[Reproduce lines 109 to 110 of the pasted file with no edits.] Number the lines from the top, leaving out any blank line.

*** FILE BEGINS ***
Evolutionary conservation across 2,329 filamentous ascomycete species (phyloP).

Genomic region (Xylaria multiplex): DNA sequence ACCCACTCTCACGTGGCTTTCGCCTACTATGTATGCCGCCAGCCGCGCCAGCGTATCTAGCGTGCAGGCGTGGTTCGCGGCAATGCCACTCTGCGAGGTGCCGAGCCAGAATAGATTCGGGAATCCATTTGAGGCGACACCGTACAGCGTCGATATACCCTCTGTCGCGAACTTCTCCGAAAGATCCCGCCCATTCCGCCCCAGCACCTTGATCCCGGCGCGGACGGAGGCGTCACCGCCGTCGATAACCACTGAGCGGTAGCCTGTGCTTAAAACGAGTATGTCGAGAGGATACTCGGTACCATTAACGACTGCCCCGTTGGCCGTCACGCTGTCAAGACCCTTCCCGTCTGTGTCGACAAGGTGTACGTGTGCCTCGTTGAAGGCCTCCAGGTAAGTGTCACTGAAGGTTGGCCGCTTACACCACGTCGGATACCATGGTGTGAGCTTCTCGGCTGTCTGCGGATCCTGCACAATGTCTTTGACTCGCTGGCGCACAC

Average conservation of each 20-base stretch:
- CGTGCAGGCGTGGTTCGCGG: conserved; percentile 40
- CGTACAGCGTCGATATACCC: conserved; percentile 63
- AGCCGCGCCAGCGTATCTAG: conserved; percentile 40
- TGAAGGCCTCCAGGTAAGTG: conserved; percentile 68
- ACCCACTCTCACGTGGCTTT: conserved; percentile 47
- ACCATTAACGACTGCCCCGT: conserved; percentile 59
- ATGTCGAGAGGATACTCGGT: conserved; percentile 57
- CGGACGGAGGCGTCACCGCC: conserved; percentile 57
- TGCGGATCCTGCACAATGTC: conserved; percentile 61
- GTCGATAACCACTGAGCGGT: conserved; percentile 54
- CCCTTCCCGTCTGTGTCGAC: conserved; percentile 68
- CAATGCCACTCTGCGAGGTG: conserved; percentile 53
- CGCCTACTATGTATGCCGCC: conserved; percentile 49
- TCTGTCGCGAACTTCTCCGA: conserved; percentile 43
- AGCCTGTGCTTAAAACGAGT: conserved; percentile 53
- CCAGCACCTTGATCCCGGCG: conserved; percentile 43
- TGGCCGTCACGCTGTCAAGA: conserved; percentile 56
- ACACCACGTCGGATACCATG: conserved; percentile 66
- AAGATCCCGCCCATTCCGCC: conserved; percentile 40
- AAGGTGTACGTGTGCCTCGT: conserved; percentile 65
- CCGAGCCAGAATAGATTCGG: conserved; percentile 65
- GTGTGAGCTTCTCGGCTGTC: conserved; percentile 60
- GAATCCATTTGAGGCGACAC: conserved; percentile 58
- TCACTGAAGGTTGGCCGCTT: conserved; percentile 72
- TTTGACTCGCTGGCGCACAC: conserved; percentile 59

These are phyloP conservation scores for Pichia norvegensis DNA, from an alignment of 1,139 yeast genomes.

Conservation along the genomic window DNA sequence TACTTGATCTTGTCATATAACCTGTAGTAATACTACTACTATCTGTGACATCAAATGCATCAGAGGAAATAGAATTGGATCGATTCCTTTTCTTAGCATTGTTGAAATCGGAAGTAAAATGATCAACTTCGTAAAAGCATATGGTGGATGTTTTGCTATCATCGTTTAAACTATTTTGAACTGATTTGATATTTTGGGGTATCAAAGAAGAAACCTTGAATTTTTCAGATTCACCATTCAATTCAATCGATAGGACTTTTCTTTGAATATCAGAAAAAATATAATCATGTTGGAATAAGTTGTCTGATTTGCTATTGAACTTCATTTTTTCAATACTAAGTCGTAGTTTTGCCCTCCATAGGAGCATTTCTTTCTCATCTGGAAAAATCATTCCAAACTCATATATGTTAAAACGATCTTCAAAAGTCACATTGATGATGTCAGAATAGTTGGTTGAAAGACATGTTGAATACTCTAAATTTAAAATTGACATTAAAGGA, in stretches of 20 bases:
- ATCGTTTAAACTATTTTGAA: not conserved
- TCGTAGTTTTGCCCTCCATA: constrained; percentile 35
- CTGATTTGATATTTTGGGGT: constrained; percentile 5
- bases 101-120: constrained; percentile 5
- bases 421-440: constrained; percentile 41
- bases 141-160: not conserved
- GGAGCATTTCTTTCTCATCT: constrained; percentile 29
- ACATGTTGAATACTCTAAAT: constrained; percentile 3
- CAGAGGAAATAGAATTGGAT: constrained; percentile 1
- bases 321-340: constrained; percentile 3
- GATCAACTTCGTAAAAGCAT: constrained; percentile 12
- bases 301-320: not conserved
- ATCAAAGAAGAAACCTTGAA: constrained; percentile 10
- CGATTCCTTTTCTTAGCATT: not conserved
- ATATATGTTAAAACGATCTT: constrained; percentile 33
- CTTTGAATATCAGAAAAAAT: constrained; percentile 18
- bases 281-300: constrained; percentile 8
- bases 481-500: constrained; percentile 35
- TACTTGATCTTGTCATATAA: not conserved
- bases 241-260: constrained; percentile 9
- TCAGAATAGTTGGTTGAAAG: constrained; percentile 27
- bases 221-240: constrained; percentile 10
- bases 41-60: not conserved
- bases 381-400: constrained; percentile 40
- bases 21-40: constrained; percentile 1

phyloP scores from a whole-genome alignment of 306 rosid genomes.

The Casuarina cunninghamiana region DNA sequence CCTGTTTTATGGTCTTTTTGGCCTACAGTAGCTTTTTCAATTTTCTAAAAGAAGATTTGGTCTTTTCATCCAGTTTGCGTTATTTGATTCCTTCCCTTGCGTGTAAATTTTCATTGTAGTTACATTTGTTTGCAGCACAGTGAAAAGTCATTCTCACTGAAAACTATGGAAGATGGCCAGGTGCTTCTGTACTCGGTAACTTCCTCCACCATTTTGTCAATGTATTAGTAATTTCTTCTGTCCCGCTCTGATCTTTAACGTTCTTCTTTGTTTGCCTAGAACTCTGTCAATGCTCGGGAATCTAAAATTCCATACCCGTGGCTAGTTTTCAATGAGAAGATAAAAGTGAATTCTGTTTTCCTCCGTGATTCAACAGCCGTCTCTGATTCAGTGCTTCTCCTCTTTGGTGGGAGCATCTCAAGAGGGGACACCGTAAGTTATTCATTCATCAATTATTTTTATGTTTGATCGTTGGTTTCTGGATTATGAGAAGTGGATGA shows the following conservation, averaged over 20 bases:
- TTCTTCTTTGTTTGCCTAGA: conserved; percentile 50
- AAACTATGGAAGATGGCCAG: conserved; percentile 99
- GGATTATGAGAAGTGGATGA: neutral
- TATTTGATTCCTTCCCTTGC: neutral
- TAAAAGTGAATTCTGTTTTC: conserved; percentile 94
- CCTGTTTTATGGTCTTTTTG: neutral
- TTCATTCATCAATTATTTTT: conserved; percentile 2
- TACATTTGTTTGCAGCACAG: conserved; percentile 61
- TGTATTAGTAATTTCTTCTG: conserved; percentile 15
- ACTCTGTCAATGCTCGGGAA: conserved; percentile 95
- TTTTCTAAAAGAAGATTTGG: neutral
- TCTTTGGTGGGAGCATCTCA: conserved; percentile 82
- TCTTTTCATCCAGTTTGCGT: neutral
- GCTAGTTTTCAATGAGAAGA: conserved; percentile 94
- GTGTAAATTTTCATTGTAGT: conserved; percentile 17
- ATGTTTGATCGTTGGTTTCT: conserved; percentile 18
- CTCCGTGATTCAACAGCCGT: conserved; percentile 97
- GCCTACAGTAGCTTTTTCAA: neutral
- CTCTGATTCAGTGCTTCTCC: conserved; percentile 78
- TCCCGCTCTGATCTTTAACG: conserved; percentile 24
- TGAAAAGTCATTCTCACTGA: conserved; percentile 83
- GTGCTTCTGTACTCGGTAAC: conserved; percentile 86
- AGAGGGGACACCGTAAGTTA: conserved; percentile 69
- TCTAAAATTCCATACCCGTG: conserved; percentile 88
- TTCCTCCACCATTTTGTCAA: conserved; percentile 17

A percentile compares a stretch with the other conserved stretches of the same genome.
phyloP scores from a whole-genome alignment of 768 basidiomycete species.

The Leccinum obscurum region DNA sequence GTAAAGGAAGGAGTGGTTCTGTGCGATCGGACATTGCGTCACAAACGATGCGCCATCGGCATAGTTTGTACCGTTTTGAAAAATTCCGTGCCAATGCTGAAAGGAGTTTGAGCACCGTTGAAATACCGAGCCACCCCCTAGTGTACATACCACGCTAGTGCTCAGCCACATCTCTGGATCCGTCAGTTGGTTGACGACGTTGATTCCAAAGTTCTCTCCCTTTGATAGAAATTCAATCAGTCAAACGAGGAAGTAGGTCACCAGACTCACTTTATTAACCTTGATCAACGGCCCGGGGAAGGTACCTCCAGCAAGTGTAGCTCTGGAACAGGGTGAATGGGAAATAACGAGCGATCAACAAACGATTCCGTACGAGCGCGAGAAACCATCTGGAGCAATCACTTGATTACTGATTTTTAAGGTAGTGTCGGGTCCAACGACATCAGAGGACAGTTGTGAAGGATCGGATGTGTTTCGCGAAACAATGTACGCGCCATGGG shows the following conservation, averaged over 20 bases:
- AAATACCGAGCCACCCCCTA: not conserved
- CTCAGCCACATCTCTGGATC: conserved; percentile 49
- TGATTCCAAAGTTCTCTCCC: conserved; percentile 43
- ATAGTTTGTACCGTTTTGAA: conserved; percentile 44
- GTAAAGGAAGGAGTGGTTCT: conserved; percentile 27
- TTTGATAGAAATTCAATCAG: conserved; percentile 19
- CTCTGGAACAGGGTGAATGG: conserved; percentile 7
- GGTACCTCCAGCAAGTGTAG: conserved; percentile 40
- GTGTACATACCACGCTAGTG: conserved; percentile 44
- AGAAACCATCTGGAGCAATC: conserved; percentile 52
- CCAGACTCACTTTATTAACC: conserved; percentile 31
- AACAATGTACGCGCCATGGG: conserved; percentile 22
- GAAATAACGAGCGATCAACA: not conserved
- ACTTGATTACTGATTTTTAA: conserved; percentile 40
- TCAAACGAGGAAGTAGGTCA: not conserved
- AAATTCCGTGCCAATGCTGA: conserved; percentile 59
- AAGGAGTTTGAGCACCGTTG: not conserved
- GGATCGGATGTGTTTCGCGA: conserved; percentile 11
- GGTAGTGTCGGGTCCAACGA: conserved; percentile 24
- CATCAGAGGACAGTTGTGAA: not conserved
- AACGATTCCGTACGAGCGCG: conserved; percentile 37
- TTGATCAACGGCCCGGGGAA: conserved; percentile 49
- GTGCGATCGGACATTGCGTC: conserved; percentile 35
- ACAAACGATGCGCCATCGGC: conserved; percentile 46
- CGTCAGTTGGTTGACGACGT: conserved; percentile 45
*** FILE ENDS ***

- ACAAACGATGCGCCATCGGC: conserved; percentile 46
- CGTCAGTTGGTTGACGACGT: conserved; percentile 45